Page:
You won't find a bigger synagogue than this one in the whole Balkan region. Even if you extended your search to all over Europe it would be difficult to find a similarly monumental synagogue. Again, the Austrians left their mark: The building was designed by the architect Friedrich Grünanger, finished in 1909 and inaugurated by Tsar Ferdinand I. Experts immediately see elements of the Vienna Secession, while the ignorant get stuck with the Moorish style. Up to 1,300 believers would comfortably fit in the synagogue. Yet there are only few regular visitors, because the members of the formerly sizable Jewish community have been dispersed. Those who still live here are primarily non-practicing Jews. Since 1992 the Museum of Jewish History is located in the synagogue.
The National Theatre is a jewel in the centre of Sofia, and the locals are rightfully proud of it. Even the Austrians can take some credit for its glory. The architects Helmer & Fellner, professionals for theatre buildings, were hired from Vienna. The opening took place in 1907, and only later the theatre was named after the great Bulgarian writer Ivan Vazov. Just as many other great theatres this one wasn't spared the bad fate - in 1923 a fire broke out, and World War II destroyed large parts of the house. Yet it was rebuilt over again, grander than before. Today it provides space for about 1,000 spectators. Not only are the performances great, the façade is a feast for the eyes. It's 40 metres high and is supported by six marble columns ornamented with Apollo and the Muses.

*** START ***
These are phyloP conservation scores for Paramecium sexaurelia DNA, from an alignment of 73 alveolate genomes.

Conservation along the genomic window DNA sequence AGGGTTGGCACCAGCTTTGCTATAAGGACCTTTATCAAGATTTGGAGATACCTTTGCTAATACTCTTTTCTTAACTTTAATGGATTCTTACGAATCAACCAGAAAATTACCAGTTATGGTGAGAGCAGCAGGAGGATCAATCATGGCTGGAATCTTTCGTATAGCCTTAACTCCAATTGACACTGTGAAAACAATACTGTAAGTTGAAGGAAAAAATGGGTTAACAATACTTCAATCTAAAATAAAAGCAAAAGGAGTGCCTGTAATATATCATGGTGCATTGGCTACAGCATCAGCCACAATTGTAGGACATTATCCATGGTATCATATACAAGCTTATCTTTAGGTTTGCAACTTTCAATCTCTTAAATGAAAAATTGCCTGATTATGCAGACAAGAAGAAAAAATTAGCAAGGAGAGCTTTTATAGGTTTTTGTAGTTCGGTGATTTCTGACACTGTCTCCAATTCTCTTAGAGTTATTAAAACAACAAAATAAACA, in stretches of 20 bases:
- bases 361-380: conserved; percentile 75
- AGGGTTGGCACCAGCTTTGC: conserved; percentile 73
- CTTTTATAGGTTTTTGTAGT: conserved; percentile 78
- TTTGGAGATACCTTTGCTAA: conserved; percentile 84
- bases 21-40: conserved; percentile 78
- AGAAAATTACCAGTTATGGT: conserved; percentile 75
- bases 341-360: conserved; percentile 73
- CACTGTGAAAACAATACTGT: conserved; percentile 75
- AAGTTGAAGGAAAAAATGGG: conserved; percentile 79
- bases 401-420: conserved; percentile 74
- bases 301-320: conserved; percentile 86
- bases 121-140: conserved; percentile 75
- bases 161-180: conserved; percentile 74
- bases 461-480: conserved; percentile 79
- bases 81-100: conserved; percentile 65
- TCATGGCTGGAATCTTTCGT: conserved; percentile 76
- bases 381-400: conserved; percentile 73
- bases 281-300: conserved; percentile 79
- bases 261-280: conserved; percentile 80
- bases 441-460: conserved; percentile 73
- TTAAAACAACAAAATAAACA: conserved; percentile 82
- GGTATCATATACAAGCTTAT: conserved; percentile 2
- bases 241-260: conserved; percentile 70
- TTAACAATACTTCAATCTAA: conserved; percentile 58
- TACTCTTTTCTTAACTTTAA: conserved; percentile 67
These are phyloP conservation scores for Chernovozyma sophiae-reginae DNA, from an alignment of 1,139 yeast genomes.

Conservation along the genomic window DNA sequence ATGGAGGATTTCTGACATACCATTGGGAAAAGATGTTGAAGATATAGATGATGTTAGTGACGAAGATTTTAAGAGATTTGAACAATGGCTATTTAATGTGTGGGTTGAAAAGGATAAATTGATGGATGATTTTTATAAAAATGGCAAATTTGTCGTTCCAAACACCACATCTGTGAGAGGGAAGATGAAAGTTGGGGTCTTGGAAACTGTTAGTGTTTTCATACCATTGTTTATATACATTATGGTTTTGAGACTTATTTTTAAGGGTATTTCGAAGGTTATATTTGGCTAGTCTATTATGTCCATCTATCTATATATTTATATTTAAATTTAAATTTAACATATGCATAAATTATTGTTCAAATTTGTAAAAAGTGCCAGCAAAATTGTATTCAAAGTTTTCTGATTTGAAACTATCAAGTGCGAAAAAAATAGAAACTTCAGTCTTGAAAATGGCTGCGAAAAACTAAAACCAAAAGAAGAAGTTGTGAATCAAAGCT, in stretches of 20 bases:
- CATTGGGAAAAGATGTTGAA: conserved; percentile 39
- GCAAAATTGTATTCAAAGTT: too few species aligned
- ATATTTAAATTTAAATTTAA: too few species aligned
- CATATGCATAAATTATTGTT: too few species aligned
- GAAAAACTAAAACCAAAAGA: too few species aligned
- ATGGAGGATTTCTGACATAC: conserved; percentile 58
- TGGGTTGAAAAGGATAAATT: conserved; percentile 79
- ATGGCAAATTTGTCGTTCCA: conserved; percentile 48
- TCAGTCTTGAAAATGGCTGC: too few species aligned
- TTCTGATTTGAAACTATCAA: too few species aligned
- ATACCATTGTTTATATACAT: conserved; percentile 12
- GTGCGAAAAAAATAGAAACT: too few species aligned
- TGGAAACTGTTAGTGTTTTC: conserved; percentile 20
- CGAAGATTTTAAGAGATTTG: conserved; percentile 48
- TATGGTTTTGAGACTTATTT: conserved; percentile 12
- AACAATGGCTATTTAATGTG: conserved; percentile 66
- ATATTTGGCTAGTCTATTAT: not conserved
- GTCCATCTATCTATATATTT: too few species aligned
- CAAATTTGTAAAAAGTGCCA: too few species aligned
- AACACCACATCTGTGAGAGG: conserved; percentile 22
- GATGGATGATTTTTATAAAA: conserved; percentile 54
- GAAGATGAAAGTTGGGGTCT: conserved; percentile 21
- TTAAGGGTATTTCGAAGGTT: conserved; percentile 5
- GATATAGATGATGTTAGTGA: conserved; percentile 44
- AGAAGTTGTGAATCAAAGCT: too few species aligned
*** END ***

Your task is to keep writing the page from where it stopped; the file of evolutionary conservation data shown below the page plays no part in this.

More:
It's reputed to be the most magnificent building on the Balkan peninsula, at least from the 20th century. And this not only according to Bulgarians. Absolutely convince yourself of the cathedral's beauty. It was built as a remembrance to an important historical event: After the Russian-Ottoman War at the end of the 19th century, Bulgaria broke out of the Ottoman Empire, and the building is a sign of gratitude. At the same time it is a memorial to the soldiers who lost their lives. The Russian Tsar of the time, Alexander II, was and is known as the liberator king. The cathedral was named after the hero's patron saint. Construction started in 1904; however, it was only consecrated in 1924. The first highlight, its gilded domes, are visible from afar. The second is the size. As was the wish of the Bulgarian government, it has room for 5,000 people. This makes the never ending façade almost as imposing as the inside of the church, which consists of innumerable artworks: Frescoes, icons and mosaics.